Crowd Sourced Funding - non-investment and investment types
Crowd Sourced Funding

Crowd Sourced Funding – non-investment and investment types

Photo by Kelly Sikkema on Unsplash

Crowd sourced funding - non-investment and investment types

10 January 2020

Crowd-sourced funding (CSF) involves raising funds, usually via an online Intermediary. 

How?

A large number of people make relatively small financial contributions to your company.

And, there are 2 general types of crowd-sourced funding - non-investment and investment-based. 

Below, we'll go through each.

Non-investment crowd-sourced funding

Non investment crowd sourced funding involves you receiving donations from participants that support your cause or pre-purchase a good or service that will be using the raised funds. 

Investment-based crowdsourced funding

Investment-based crowdsourced funding involves participants investing money for a financial reward or gain.

Unlisted public companies and private companies with less than $25 m in assets and annual revenue can make offers of ordinary shares to retail clients with an Australian Financial Service (AFS) licensed CSF intermediary’s platform via a CSF offer document. 

Eligible companies can raise up to $5m in any 12-month period under the CSF regime.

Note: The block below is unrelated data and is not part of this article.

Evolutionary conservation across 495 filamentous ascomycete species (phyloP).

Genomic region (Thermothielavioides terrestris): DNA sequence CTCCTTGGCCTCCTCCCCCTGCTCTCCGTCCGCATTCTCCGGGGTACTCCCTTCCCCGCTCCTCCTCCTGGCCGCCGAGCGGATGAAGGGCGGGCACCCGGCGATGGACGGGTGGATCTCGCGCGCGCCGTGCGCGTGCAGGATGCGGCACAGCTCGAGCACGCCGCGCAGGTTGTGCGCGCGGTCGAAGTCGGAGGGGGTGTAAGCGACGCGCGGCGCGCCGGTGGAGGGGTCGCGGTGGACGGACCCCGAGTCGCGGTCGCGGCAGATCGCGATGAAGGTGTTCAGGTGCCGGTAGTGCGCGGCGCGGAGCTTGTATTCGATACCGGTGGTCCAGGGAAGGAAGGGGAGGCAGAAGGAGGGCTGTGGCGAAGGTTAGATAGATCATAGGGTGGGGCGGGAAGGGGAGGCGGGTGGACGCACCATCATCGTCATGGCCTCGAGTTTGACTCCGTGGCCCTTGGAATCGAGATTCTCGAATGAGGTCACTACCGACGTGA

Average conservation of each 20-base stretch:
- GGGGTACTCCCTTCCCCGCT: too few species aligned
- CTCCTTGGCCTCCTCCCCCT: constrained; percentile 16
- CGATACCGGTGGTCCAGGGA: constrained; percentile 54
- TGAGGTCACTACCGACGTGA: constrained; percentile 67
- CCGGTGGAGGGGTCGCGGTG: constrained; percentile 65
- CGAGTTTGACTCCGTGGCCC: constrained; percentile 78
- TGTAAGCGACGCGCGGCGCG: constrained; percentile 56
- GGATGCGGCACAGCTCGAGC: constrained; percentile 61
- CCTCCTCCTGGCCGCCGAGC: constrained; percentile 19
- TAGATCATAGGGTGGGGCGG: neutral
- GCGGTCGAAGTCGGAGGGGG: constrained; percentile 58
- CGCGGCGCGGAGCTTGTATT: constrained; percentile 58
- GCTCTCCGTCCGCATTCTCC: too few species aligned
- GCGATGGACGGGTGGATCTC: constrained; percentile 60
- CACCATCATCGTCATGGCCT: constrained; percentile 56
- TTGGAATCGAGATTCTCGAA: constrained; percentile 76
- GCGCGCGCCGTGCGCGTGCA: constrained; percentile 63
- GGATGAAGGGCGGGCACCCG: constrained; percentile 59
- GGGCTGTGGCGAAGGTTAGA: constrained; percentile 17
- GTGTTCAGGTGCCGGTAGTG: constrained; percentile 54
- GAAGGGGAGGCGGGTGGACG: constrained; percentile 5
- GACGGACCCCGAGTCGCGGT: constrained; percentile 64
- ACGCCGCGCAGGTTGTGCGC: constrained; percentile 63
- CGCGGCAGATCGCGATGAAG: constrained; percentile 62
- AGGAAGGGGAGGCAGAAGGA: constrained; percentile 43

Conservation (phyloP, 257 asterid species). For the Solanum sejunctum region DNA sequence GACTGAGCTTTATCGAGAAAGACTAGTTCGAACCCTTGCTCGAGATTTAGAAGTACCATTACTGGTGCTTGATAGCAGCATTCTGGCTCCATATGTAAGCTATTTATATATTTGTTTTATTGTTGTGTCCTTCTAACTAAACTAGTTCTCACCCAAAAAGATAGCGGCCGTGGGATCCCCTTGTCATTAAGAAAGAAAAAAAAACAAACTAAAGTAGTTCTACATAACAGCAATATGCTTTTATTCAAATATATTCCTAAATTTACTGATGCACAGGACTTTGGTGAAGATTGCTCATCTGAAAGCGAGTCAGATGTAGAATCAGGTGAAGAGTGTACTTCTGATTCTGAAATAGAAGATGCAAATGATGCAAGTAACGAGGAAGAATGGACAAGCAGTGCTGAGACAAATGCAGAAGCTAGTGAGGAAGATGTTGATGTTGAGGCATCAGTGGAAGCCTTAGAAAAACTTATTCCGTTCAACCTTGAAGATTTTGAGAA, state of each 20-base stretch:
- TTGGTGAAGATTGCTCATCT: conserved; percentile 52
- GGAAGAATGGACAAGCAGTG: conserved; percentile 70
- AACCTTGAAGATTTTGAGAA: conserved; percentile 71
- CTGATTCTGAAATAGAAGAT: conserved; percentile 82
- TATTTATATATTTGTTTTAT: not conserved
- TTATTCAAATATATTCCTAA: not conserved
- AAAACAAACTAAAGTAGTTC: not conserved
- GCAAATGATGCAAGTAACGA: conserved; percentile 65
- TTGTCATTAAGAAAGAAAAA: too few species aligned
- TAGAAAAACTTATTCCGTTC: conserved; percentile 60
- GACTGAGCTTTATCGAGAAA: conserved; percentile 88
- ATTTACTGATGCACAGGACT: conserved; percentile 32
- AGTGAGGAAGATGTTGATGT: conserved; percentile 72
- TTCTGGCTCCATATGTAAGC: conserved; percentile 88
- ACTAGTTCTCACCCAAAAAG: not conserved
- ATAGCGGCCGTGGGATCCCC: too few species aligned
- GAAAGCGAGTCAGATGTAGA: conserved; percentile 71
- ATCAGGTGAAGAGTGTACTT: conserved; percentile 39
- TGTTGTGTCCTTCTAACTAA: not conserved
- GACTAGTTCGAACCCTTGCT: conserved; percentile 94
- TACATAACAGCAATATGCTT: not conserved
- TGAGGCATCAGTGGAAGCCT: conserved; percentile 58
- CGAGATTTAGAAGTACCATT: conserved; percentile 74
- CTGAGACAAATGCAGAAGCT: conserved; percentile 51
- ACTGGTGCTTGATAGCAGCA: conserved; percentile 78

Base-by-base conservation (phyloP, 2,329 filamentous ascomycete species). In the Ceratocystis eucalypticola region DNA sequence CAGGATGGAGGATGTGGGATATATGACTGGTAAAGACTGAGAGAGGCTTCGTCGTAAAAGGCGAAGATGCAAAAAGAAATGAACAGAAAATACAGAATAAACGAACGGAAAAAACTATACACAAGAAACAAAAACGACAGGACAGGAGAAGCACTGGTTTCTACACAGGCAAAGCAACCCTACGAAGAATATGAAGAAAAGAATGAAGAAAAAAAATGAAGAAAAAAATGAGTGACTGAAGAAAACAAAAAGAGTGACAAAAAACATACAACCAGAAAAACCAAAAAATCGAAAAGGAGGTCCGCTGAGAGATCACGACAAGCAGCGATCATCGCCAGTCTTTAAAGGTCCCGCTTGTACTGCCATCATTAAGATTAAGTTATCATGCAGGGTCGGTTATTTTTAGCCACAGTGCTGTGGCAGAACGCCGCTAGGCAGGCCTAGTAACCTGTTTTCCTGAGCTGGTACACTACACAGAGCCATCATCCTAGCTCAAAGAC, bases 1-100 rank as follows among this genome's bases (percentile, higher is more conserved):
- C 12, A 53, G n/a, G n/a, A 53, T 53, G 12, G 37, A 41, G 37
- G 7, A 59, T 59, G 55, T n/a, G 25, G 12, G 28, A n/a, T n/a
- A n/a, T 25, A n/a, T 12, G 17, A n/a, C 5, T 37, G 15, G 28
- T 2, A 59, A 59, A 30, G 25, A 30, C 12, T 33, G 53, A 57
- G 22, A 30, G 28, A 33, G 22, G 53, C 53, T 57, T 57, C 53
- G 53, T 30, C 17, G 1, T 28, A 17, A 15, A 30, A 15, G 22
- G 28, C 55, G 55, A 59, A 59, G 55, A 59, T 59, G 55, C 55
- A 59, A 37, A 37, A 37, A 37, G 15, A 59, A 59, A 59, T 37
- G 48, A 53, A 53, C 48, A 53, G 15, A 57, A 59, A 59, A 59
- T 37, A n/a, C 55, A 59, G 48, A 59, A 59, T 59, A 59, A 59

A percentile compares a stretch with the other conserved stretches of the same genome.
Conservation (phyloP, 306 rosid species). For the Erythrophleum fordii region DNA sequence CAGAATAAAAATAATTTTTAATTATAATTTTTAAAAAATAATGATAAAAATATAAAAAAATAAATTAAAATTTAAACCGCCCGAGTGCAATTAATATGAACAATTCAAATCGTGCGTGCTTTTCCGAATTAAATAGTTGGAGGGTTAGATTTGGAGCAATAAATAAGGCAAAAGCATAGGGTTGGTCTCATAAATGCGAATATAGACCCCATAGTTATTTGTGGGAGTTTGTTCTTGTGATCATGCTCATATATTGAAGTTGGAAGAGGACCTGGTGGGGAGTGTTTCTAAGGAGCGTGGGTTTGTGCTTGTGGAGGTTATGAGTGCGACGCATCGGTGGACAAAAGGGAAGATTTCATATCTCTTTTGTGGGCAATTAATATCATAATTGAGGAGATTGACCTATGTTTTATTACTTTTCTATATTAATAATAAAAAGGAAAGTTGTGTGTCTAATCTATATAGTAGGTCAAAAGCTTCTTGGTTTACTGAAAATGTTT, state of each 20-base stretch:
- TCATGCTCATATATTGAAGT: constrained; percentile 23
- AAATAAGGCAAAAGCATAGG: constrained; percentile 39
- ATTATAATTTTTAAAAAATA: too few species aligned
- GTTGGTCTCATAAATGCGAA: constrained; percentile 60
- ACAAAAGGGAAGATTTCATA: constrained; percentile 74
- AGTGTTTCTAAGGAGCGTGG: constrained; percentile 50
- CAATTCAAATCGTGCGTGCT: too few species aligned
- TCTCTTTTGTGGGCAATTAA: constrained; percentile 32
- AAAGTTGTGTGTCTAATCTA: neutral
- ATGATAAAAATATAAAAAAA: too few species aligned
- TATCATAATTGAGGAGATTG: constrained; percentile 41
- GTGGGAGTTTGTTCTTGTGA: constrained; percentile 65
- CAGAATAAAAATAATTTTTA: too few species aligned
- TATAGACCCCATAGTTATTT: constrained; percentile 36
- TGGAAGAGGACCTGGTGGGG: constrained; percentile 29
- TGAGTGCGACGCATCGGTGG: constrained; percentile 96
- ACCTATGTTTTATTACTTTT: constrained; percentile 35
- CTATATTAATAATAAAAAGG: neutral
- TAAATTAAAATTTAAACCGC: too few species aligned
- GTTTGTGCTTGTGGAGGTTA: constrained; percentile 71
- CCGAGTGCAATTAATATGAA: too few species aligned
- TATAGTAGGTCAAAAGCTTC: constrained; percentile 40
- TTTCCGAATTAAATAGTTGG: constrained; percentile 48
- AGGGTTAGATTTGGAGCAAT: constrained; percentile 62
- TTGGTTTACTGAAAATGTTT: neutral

Corporations Act guidance

The Corporations Act has the regulatory framework for equity based crowd-sourced funding (investment based crowd sourced funding type). 

Your company offers ordinary shares to investors for a small cash investment. 

Do you have questions or comments about crowd sourced funding types? Be sure to leave them below. 


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CSF offer must be for ordinary shares
Crowd Sourced Funding

CSF offer must be for shares

Photo by Chris Liverani on Unsplash

CSF offer must be for shares

7 January 2020

In addition to other requirements when a CSF offer is made, your company's CSF offer must be an offer of fully-paid ordinary shares.

And, the CSF intermediary is a single platform that may publish a CSF’s offer. 

Fully paid shares

The company’s CSF offer must be for fully-paid ordinary shares and not other types of securities like partly-paid shares or preference shares. 

No sale or transfers

The offer may be for an issue of shares but not the sale of shares or a transfer or sale of shares that have already been issued.

Sale restriction

Investors are not able to sell shares purchased under a CSF offer within 12 months of their issue without a prospectus or other disclosure document, unless an exemption in s. 708 of the Corporations Act applies (e.g. sales to sophisticated or professional investors) or unless ASIC gives relief.

Do you have questions or comments about CSF offers? Be sure to leave them below. 


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A guide for defective CSF offer documents
Crowd Sourced Funding

A guide for defective CSF offer documents

Photo by Kaleidico on Unsplash

A guide for defective CSF offer documents

6 January 2020

Below is a guide for defective CSF offer documents.

The guide below is from the Corporations Act 2001 (Cth) and all references to sections are from the Corporations Ac.

In a hurry? Jump ahead below. 

738U When a CSF offer document is “defective”

A CSF offer document is defective if:

  • there are any misleading or deceptive statements; or